The Capability Pattern: Future-Proof Your APIs
Here is a simple pattern which you can use to make your APIs extensible, even by third parties, without sacrificing your ability to keep backward compatibility.
It is very frequent to create a library which has two “sides” — an API side and an SPI side. The API is what applications call to use the library. The SPI (Service Provider Interface) is how functionality — for example, access to different kinds of resources, is provided.
One example of this is JavaMail: To read/write email messages, you call JavaMail's API. Under the hood, when you ask for a mail store for, say, an IMAP mail server, the JavaMail library looks up all the providers registered (injected) on the classpath, and tries to find one that supports that protocol. The protocol handler is written to JavaMail's SPI. If it finds one, then you can fetch messages from IMAP servers using it. But your client code only ever calls the JavaMail API - it doesn't need to know anything about the IMAP service provider under the hood.
There is one very big problem with the way this is usually
done: API classes
really ought to be
final in almost all cases.
SPI classes ought to be abstract classes unless the problem
domain is extremely well-defined, in which case interfaces
make sense (you can use either, but in a not-well-defined problem
domain you may end up, over time, creating things with awful names
- You can provably backward compatibly add methods to a final class. And if the class is final, that fact has communication-value — it communicates to the user of that class that it's not something they might need to implement, where an interface would be more confusing.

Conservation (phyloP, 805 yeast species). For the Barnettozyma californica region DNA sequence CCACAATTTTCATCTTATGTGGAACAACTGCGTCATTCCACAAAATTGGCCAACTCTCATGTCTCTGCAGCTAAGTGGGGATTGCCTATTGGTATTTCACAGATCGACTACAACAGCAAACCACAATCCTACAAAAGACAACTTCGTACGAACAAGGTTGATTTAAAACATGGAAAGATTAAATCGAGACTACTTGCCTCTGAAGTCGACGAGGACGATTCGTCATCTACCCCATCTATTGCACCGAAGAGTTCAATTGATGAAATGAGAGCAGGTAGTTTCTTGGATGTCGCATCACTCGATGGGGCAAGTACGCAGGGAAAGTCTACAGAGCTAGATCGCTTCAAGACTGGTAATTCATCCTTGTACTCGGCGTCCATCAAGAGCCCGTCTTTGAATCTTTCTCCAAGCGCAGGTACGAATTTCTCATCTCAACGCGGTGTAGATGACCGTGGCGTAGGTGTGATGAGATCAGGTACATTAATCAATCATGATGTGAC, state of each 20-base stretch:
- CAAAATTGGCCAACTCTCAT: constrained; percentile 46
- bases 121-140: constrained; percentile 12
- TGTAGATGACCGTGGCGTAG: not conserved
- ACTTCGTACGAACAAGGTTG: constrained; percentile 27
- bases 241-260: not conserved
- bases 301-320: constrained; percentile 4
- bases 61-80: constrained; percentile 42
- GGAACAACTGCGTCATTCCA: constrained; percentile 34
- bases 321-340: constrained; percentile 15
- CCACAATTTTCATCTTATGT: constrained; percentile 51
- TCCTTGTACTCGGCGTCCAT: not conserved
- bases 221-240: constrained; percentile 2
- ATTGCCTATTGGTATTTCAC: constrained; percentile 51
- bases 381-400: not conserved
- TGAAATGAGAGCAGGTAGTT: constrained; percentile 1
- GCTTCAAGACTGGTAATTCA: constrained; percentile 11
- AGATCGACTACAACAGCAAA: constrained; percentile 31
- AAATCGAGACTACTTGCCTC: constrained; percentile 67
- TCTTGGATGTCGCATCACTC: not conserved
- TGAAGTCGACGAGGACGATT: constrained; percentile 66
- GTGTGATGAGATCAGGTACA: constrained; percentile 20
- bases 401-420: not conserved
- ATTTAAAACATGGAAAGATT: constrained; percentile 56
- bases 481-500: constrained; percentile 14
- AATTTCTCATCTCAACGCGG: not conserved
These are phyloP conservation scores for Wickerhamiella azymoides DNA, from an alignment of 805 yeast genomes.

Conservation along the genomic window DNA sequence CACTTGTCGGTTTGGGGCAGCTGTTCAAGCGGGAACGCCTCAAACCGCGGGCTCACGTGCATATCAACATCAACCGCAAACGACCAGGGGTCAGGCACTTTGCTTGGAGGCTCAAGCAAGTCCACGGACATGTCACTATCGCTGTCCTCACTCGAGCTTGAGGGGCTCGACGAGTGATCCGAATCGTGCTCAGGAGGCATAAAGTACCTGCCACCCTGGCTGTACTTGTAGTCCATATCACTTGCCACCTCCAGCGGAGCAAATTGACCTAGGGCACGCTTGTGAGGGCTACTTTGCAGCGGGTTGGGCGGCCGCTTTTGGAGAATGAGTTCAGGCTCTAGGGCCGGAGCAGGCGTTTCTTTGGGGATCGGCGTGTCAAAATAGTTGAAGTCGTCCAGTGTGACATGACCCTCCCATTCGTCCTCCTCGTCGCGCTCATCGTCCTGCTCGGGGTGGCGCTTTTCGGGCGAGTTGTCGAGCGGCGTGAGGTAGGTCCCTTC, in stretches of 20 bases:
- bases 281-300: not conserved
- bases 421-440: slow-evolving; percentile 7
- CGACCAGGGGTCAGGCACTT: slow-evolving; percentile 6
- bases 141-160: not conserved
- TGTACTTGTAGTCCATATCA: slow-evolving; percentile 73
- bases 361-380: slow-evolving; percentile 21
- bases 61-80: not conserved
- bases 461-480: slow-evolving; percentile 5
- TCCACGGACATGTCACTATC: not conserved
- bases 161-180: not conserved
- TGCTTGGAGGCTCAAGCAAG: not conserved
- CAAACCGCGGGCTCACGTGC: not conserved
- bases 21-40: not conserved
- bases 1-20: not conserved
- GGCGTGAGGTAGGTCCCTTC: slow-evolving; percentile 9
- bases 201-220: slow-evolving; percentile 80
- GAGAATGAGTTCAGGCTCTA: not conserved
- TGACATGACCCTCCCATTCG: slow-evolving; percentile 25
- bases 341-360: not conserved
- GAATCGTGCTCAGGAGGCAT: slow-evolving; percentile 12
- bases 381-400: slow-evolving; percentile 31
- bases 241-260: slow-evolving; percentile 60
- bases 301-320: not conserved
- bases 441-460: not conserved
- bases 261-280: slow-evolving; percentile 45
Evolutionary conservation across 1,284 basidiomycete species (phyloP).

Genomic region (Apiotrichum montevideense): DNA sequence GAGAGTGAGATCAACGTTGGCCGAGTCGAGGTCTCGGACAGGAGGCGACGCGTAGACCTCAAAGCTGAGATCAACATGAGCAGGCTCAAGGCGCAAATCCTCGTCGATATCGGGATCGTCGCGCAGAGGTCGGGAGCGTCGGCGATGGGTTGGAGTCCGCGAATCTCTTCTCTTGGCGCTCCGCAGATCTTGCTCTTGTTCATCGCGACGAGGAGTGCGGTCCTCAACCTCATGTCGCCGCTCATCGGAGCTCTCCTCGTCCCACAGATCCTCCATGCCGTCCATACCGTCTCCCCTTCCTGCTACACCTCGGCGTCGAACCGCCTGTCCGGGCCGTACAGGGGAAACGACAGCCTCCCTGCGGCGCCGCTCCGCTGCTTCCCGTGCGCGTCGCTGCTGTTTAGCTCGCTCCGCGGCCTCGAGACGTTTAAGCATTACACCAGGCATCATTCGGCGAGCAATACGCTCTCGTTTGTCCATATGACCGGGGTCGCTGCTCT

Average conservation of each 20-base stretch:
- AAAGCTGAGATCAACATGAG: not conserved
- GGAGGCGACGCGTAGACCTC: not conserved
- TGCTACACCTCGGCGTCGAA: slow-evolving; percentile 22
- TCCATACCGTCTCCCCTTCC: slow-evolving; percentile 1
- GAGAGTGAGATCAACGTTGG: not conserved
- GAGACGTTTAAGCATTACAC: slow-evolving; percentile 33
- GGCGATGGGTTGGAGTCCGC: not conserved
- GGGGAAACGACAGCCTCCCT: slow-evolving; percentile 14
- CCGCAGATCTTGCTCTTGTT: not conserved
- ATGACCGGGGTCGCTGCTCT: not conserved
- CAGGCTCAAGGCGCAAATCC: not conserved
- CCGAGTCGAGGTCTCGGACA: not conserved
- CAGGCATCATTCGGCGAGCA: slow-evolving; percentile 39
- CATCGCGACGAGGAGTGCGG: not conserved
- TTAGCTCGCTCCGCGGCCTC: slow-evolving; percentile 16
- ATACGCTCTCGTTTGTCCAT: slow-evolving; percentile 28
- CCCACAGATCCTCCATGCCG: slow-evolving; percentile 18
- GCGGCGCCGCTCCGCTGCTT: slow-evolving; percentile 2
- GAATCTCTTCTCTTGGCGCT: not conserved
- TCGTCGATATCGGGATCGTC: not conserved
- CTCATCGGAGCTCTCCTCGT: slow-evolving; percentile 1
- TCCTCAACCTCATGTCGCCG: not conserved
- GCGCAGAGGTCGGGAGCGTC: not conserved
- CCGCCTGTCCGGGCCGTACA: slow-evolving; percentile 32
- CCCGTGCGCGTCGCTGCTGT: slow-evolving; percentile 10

- You can backward compatibly remove methods from an SPI interface or abstract class, if your library is the only thing that will ever call the SPI directly is your library. Older implementations will still have the method, it just will never be called (in a modular environment such as the NetBeans module system, OSGi or presumably JSR-277, you would enforce this by putting the API and SPI in separate JAR files, so a client can't even see the SPI classes).
A minor benefit of using abstract classes is that you can semi-compatibly add non-abstract methods to an abstract class later. But do remember that you run the risk that someone will have a subclass with the same method name and arguments and an incompatible return-type (the JDK actually did this to us once in NetBeans, by adding
Exception.getCause()in JDK 1.3). So adding methods to a public, non-final class in an API is a backward-incompatible change.
Given those constraints, what happens if you mix API and SPI in the same class (which is what JavaMail and most Java standards do)? Well, you can't add methods compatibly because that could break subclasses. And you can't remove them compatibly, because clients could be calling them. You're stuck. You can't compatibly add or remove anything from the existing classes.
As I've written elsewhere, it is the height of insanity that an application server vendor is supposed to implement interfaces and classes that its clients directly call — for exactly this reason. It would be much cleaner, and allow Java APIs to evolve much faster, if API and SPI were completely separated.
But part of the appeal to vendors, for better or worse, to implement these specifications, is that they can extend them in custom ways that will tie developers who use those extensions to their particular implementation. This behavior not entirely about being evil and locking people in. There is a genuine case for innovation on top of a standard - that's how standards evolve, and some people will need functionality that the standard doesn't yet support.
Enter the capability pattern. The capability pattern is very, very simple. It looks like this:
public <T> getCapability (Class<T> type);That's it! It's incredibly simple! It has one caveat: Any call to
getCapability()must be followed by a null-check. But this is much cleaner than either catching
if (foo.isAbleToDoX()) foo.doX()or
if (foo instanceof DoerOfX) ((DoerOfX) foo).doX(). A null-check is nice and simple and clean by comparison. It's letting the Java type system work for you instead of getting into a wrestling match with it.
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